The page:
Private renters are being failed by a housing market stacked against them and it is time for a serious shift in power towards this growing group of consumers... There is a huge amount of support for reforming renting and banning fees, but the people who still need convincing are those on the Government benches.
From last month many workers under the age of 25 will have discovered that their pay package is substantially less than their older colleagues. People who are doing the same job and have the same level of experience are finding that they are being treated differently by their employer.
Now, if that's a price you're willing to pay in order to try and slash net migration, just you go ahead and vote to leave the EU on June 23. But if you're gainfully employed by a small business, you might want to think twice.
It's the biggest consumer decision any of us will ever make. It affects our economy, foreign policy, immigration policy, security and sovereignty. Our vote on whether the UK should leave the EU will reverberate through our lifetimes, and those of our children and grandchildren. If you've already made up your mind how to vote, good. I'm not campaigning - I don't want to change it. If you haven't, my aim is to help you ignore the spin and sales to weigh up the right decision for you, your community, our nation and the wider world too.
Europe really matters for British music. Last year, one in four albums sold across Europe was by a British artist and, for almost half of UK record labels, at least a quarter or more of the revenues they earn outside of the UK comes from trading in Europe. In fact for a fifth of labels, this figure rises to 75% or more.
When I recently told a colleague that I want the UK to leave the EU, she expressed considerable dismay that someone of my background - mixed-race, working class, comprehensive education - was lining up with far-right racists. Such a misguided view of the people who support Brexit does a disservice to the millions of Britons up and down the UK, who are now in a majority that understands why it is morally, politically and economically essential for Britain to leave the EU.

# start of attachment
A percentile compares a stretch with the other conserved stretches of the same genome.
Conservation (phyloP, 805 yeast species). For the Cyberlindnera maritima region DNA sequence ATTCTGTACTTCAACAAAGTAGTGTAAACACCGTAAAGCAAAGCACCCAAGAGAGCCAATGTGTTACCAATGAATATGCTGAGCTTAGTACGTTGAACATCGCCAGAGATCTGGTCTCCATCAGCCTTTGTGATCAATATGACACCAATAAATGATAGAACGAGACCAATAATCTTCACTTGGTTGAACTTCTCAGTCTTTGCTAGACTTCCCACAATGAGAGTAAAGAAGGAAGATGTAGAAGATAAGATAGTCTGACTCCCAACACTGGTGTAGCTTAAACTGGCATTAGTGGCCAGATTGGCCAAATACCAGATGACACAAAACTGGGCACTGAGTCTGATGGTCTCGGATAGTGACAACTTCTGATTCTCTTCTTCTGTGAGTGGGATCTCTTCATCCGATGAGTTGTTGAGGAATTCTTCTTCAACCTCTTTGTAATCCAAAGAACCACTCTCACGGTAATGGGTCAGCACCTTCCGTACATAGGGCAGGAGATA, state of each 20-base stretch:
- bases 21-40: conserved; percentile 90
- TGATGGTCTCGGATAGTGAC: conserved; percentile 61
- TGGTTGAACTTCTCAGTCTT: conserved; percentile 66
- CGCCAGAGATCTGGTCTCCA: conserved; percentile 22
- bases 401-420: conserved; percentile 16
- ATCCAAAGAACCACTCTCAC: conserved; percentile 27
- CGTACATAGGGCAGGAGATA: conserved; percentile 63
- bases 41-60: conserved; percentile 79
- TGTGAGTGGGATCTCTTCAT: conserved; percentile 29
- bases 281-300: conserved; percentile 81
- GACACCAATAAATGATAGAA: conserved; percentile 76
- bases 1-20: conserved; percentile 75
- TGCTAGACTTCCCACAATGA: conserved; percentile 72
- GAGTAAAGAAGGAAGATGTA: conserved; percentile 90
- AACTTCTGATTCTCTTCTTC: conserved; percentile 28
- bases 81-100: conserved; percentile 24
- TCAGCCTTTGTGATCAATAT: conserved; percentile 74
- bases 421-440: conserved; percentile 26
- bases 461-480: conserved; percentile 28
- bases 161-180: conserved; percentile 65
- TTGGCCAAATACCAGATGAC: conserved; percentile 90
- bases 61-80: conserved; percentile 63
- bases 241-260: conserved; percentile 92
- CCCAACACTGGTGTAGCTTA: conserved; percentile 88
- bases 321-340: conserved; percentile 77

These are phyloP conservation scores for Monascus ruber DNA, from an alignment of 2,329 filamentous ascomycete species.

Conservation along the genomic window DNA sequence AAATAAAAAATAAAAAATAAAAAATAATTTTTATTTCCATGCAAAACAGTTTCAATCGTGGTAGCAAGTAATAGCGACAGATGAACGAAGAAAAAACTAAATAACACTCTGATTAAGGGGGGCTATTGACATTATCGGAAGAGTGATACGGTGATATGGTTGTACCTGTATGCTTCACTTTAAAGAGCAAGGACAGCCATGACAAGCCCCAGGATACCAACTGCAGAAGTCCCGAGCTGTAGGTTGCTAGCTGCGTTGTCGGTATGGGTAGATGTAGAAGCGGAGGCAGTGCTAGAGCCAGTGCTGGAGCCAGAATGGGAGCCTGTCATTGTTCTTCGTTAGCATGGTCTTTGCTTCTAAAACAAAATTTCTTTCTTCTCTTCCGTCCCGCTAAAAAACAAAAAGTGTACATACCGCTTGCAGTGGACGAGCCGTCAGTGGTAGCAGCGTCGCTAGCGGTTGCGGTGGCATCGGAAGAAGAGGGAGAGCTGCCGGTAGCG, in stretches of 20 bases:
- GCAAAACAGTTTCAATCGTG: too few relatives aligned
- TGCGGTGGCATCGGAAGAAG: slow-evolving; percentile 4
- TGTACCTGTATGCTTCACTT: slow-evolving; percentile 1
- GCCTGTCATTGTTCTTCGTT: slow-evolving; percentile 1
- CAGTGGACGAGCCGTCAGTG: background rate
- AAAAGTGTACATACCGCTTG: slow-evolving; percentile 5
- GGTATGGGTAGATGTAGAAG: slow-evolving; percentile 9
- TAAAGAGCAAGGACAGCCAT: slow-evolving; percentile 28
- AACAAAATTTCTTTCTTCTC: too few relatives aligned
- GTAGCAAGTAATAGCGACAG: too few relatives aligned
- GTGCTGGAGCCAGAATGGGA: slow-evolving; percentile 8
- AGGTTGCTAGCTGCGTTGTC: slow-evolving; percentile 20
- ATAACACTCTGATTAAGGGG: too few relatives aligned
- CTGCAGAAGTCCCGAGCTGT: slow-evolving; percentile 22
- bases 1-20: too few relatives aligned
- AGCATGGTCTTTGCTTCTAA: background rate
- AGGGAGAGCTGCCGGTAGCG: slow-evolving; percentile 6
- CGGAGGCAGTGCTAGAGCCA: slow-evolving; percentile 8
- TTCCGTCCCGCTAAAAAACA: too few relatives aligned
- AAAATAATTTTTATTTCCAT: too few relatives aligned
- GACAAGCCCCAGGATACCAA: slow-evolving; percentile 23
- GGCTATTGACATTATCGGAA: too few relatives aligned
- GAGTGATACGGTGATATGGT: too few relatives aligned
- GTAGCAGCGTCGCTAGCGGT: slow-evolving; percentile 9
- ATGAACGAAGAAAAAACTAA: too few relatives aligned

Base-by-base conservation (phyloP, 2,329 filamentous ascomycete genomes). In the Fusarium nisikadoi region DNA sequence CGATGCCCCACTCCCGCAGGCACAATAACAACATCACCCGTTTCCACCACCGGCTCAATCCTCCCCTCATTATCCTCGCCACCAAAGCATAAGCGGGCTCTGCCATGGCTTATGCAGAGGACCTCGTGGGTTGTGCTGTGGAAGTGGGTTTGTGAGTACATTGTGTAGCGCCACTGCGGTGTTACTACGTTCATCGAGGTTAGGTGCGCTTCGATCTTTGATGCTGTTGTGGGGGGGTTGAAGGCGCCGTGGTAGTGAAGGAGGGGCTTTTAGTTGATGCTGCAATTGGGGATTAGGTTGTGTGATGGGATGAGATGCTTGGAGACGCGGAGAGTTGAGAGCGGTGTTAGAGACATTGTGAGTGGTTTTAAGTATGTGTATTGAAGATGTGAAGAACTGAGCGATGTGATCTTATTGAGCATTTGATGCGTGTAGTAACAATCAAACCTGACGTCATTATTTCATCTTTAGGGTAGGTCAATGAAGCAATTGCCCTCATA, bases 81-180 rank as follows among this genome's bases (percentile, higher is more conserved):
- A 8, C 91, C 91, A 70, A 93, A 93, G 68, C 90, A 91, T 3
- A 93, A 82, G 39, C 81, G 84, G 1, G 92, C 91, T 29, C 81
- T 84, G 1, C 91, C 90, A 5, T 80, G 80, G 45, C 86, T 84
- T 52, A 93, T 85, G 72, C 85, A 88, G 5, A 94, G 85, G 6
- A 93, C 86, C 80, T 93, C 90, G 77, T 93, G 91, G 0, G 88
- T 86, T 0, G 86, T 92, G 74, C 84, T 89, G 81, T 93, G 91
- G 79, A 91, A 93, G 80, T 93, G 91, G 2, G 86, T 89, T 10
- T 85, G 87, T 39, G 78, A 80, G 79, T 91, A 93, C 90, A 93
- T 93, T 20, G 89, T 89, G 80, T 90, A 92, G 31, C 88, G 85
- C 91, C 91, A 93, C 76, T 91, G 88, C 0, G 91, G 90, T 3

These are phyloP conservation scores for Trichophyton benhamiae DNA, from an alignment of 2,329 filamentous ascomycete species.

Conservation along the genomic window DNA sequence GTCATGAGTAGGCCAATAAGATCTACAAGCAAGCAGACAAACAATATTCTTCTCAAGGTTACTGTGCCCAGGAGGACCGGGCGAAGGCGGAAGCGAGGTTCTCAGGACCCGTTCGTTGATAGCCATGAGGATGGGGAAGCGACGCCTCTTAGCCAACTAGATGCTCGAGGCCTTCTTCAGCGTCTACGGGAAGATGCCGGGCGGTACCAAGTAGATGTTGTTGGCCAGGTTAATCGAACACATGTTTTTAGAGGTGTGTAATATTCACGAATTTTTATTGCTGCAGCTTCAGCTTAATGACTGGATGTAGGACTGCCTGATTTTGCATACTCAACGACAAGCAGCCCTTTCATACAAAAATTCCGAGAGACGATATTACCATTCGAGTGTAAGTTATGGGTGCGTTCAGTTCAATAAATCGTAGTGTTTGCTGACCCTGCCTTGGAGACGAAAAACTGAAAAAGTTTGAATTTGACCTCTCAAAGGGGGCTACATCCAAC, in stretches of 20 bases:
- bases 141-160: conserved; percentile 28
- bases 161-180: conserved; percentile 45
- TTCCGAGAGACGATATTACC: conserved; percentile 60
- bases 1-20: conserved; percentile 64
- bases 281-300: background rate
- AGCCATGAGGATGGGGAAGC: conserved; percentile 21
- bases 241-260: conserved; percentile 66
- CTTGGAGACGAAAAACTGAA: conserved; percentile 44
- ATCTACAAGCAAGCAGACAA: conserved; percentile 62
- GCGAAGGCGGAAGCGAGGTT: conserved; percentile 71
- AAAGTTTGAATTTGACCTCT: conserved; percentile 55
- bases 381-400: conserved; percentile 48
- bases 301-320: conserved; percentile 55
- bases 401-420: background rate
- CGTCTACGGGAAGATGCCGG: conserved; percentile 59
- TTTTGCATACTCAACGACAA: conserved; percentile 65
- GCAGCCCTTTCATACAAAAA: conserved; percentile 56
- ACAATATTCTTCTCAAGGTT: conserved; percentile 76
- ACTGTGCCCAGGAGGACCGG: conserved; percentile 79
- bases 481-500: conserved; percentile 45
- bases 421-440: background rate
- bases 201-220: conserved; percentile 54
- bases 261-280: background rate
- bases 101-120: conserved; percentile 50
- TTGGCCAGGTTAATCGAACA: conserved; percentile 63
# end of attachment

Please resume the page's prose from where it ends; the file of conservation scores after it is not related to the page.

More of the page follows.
The EU is far from perfect. I haven't been afraid to criticise it before, and I won't hesitate in the future. But on balance, the risks of leaving are far greater to working people than staying in. We need to build on the protections we have, not gamble them away.
In the past few weeks, the British people have been accused not only by the EU but by their own leaders here, shockingly, of being small-minded, ignorant, economically illiterate, and even 'horrible racists' for wanting to leave the EU.
The Jon Cruddas report on why Labour lost in 2015 raises difficult questions for us as a party which we must be prepared to answer and do so quickly as the referendum has the potential to put rocket boosters under a number of the issues that arose in that report and propel many of our voters further away, rather than closer to us.
I don't think there is anything wrong with Britain's economy that the best of Britain's entrepreneurs can't fix. They make history - by inventing the future. We need to help them - or risk falling further and further behind. And on either side of the Atlantic, bad economics will only bring a politics that's even worse.
The pro-EU lobby has brought out the big guns in their campaign to get the UK to stay in Europe. They have told us the economic sky is going to fall down if we leave the EU, and have thrown financial forecasts from the Treasury, think-tanks, and even a sitting US President in the arena. But none of the parties above can be trusted to give impartial advice: they all have vested interests in trying to provoke fear in voters' minds.
The facts show British economy is in a fragile and vulnerable state. Recent statistics have shown our construction sector shrinking, and industry in recession. Our trade deficit has reached an eight-year low. The consequence for millions of working families is slowing wage growth, fewer job opportunities, increasing insecurity.
There was nothing of substance in the Queen's Speech for Scotland, no ambitious plans to boost the economy, no big ideas to improve public services, and no major strategy to tackle the deprivation and inequality that have grown so much worse under this government.
Thousands of pounds, which might have been spent on B&B accommodation, substance- or violence-related hospital admissions, and re-imprisonment are saved when people are supported to heal and grow with specialist services and safe accommodation.
Given how competitive it is to recruit top talent in today's market, it's important as an employer to think about these things before you begin your search for employees. To hire the best, you need to offer the best and that starts with refining you're offering for them and not just looking at the hiring process as a one way street.
The challenge of non-compliance may be opaque, but it's looming larger than ever. However, this shouldn't lead to gloom. The NMW's successful record, and the energy and resource that have been channelled into enforcement offer grounds for optimism.